Oxygen saturation in exercise
Our red blood cells carry oxygenated blood throughout our entire body. In healthy adults, the red blood cells that pass through the lungs are between 97 and 99 percent saturated with oxygen. Each red blood cell is capable of carrying four molecules of oxygen. Oxygen saturation is the measure of how much oxygen each red blood cell is carrying. It is also expressed as Sp02. There are two methods for oxygen saturation.
A blood gas analysis is one direct method to measure oxygen levels. During this invasive test a small amount of blood is drawn out of an artery (not like most lab test when blood is drawn from a vein). The radial artery on the wrist is the most common site for an arterial blood gas draw. Sometimes an earlobe is used.
This non-invasive method is by using a pulse oximeter. An oximeter is a clip, normally placed on the finger, that emits a light on one side. When placed on the finger, the light is measured as it comes through the other side of the finger. It works on the principle that oxygen saturated cells absorb light in a different manner than those that are not. The oximeter gives out a digital reading of the estimated blood oxygen level. Measuring oxygen saturation may be important for patients with chronic respiratory conditions, such as asthma. If the medical condition interferes with the amount of oxygen taken into the body, a pulse oximeter can monitor a patient's oxygen levels to ensure safety.
Normal oxygen levels 97 and 99 percent allow the proper pressure within the body to allow the oxygen to be absorbed into the muscles. If the levels at rest are in the normal range, that also allows for a small supply of oxygen to be stored in the muscles. Once the exercise is started, the rate and depth of respiration increases to help meet the increase in oxygen demands. A normal response in regards to oxygen saturation is a probable drop of only 2 to 3 percent. Ideally, that level will stay above 92 percent during exercise to keep the proper pressure of oxygen in the blood. Athletes may wear a pulse oximeter during exercise simply to monitor their oxygen levels during strenuous workouts. You may also wish to wear a pulse oximeter while exercising in a high-altitude area, such as in the mountains. To ensure adequate oxygenation, people with respiratory conditions and patients recovering from a recent illness or surgery might also want to wear a pulse oximeter during exercise.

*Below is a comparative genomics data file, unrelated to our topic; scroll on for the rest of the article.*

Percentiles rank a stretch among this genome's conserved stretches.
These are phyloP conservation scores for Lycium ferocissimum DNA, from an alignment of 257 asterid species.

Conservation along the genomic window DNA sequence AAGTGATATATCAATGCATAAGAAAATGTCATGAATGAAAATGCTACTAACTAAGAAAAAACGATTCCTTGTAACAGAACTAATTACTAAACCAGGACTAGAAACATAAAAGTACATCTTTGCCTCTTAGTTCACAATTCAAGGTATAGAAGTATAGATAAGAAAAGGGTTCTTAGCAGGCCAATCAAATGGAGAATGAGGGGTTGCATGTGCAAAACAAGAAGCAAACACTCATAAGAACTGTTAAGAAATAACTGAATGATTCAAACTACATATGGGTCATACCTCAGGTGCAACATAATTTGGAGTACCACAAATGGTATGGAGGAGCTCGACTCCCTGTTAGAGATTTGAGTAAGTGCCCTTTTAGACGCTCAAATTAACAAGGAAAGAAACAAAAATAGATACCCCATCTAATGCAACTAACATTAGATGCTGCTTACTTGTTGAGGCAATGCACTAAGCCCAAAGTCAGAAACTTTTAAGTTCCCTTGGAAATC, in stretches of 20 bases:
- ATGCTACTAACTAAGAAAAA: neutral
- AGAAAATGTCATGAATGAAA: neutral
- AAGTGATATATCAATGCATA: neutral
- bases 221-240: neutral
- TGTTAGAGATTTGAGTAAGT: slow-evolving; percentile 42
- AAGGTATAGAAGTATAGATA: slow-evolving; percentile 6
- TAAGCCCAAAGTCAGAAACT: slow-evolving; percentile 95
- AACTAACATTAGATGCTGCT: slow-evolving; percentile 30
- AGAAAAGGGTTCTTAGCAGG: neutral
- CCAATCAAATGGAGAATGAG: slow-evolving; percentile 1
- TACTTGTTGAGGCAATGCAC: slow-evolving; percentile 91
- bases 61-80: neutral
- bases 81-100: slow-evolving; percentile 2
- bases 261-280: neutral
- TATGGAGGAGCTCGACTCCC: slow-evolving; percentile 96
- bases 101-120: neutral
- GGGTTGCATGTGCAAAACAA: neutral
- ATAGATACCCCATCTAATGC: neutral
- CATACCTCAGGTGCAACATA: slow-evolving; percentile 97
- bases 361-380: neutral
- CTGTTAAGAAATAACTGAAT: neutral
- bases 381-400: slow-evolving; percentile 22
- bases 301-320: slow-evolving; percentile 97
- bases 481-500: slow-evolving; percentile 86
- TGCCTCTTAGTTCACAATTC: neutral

If your hands become sweaty while exercising, the pulse oximeter may slip off your finger. Additionally, people with unusually small or large fingers may also have a difficult time keeping the device on the finger. If necessary, wrap a small amount of medical tape around the device and finger to keep it securely in place. If your workout requires extensive use of your hands, such as during basketball or weightlifting, attach the pulse oximeter to your earlobe. Again, a small amount of tape may be necessary to hold it in place.
Low blood oxygen levels, or hypoxemia, are those below 90 percent. Several medical conditions can cause hypoxemia. These include COPD, emphysema, anaemia, pulmonary embolism, sleep apnoea, shock or pneumonia, to name a few.
A study carried out in 2010 concluded that if you ingest wheatgrass prior to exercising, it’ll improve your oxygen saturation during exercise.